• The Recruitment Team

Against the odds... How to improve your chances of getting an offer before you even start looking.

When you start the process of searching for a new job, it can be both tiring and intimidating. But there are a number of things you can do to make the whole process less painful. By taking these steps, you will be more prepared and will increase your chances of success.

1. CV prep

It is amazing how many people forget to do a comprehensive CV updated before they start the job hunt. If instead, you take the time to work through your CV in advance, you will begin to understand your skillset more comprehensively and you will make better decisions about which roles you should apply to.

Not only this, but if you a fortunate enough to get to the interview stage, your recent experience and accomplishments will be fresh in your mind so you will be more adept at answering the questions they throw at you. Offence is the best defence.

2. Understand the process

In the age of technology, recruiters and HR managers use a number of tools to streamline their recruitment process and narrow down the candidates they're going to consider. The better you can navigate this process, the more likely you will be given a chance to present your skills in person. And face-to-face will always be better than your paper self.

In our agency, we have a phantom person called Doris. Doris is the gatekeeper for all CVs that come into our system for a specific role. Granted, this may have evolved into an AI these days, but the principles still apply. When a role is open, the recruiter/HR team have basic criteria that they will utilise to weed out the CVs that aren't a perfect match. With this in mind, the more you can understand about what those criteria, the more you can tailor your applications, the greater the chance of getting past the checkbox part of the hiring process.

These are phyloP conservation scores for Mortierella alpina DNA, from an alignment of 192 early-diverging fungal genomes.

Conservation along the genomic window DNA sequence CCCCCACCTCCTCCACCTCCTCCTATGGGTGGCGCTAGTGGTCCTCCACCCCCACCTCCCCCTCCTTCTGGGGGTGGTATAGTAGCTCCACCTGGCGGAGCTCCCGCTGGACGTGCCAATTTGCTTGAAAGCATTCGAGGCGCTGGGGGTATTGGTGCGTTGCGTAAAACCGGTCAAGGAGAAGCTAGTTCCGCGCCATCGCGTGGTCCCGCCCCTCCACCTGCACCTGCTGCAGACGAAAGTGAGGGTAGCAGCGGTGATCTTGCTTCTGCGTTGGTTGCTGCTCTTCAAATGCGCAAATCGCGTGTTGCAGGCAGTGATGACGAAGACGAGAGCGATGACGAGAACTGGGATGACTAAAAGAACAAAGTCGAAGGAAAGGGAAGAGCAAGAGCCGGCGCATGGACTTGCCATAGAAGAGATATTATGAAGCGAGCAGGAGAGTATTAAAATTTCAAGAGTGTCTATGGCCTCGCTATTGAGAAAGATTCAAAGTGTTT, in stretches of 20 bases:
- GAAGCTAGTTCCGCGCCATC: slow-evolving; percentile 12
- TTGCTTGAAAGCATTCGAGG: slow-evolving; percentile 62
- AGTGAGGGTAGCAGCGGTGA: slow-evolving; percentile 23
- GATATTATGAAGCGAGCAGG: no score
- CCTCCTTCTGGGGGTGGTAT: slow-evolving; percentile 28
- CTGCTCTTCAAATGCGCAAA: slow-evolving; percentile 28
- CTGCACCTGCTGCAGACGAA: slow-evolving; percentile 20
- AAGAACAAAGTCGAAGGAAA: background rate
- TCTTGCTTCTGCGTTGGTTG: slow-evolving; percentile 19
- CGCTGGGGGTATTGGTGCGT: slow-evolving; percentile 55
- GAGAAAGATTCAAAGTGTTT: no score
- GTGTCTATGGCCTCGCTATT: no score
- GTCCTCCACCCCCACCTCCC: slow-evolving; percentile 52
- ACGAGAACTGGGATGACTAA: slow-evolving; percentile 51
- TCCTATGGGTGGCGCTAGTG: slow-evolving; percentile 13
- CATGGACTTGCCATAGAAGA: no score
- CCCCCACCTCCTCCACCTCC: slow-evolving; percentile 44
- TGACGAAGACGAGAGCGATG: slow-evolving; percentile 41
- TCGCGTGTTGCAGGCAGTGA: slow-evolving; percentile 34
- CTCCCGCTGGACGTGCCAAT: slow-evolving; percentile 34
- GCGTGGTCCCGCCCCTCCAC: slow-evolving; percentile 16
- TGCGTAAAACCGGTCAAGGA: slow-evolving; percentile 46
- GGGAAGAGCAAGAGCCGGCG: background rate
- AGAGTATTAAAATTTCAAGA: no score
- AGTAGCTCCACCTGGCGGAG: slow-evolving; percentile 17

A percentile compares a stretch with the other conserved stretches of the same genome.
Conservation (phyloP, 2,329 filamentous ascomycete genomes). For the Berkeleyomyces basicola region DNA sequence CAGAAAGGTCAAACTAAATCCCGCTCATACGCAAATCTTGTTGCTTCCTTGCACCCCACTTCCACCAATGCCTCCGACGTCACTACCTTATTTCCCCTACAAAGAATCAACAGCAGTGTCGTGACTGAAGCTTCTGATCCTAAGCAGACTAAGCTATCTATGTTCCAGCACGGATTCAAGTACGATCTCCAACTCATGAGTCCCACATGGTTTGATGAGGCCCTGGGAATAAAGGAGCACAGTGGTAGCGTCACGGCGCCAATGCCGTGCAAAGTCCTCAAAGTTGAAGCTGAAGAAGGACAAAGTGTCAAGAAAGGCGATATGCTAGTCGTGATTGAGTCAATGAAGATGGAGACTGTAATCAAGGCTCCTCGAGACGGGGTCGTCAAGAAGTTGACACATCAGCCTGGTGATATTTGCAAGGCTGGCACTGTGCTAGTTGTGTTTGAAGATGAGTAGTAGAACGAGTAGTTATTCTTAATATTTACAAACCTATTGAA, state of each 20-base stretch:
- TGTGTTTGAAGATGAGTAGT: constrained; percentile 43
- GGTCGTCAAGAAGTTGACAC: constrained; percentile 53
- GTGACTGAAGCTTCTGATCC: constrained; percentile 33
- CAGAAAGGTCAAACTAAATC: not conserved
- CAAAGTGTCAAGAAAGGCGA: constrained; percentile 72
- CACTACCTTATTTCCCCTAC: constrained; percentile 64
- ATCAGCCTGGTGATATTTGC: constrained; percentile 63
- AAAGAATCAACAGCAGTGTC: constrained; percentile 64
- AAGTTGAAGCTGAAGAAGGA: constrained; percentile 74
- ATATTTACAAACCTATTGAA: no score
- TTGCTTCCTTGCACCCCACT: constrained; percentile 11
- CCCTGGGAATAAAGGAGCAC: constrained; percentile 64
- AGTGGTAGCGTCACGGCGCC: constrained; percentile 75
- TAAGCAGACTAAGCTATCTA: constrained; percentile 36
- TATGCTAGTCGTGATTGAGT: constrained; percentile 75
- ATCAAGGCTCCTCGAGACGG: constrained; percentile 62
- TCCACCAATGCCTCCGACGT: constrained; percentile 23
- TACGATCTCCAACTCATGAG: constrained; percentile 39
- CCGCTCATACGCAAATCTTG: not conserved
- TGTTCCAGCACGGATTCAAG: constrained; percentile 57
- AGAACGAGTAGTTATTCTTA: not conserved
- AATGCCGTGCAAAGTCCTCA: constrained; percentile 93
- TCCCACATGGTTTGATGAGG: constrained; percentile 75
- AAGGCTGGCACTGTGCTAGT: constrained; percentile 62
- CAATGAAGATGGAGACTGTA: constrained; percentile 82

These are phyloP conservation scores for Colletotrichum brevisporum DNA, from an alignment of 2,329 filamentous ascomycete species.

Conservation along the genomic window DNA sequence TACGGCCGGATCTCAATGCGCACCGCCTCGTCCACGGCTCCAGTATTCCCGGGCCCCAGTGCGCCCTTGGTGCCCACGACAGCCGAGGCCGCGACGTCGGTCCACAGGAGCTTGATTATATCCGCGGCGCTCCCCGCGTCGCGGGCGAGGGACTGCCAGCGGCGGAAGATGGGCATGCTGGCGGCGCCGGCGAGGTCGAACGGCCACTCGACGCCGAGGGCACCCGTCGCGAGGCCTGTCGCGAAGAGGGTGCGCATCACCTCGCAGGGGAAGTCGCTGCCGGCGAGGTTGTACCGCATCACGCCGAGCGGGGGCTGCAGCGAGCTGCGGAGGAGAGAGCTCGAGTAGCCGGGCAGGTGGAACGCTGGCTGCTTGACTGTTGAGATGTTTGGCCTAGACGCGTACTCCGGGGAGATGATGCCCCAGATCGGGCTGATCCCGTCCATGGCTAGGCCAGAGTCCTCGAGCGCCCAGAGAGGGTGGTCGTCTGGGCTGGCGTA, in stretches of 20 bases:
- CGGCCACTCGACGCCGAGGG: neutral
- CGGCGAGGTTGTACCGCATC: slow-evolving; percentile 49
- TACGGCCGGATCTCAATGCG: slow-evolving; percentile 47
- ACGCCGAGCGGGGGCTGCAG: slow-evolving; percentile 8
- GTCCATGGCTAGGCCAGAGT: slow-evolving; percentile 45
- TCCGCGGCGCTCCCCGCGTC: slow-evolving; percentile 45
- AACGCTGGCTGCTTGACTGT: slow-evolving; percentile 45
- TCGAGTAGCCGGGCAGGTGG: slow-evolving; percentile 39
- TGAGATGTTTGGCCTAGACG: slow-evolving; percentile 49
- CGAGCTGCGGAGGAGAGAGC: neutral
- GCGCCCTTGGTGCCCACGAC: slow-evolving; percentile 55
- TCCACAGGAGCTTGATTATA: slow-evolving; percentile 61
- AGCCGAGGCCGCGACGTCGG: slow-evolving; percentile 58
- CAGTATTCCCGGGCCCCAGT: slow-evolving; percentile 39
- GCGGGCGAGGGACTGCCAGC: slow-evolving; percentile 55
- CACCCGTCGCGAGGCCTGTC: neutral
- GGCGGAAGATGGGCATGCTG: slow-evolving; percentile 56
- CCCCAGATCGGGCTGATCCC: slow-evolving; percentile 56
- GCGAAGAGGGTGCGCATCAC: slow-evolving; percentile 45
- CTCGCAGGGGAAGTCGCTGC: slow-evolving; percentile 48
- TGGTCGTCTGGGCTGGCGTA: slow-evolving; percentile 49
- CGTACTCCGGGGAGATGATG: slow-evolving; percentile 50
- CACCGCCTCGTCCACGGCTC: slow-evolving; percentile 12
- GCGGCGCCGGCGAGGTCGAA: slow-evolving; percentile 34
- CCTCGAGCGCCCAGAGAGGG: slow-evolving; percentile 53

3. Advice is free

There are thousands, tens of thousands of people who understand the hiring patterns of companies and how best to put together a solid application. And the best bit? People love to be able to say they contributed to your success. If you can tap into a network of people who understand this, you can get free careers advice without spending much more than the cost of a coffee.

Linkedin is a great place to start when seeking advice, especially if you can find connections and get a personal intro to someone in either the field or company you are looking to go into. There are also services often provided by recruitment agencies that will offer impartial advice about your CV. If you can't find someone specific, try using one of the those to weed out any significant red flags.

4. Train, learn, grow.

The advantage of the job search is that it begins to give you an idea of skills the might be missing from your arsenal. If you can get feedback from your applications you can utilise this to tailor your personal growth to increase your chances of getting a job. Once you have this information, the challenge is to allocate some of the time you normally fill with sleeping or Netflix to developing new skills.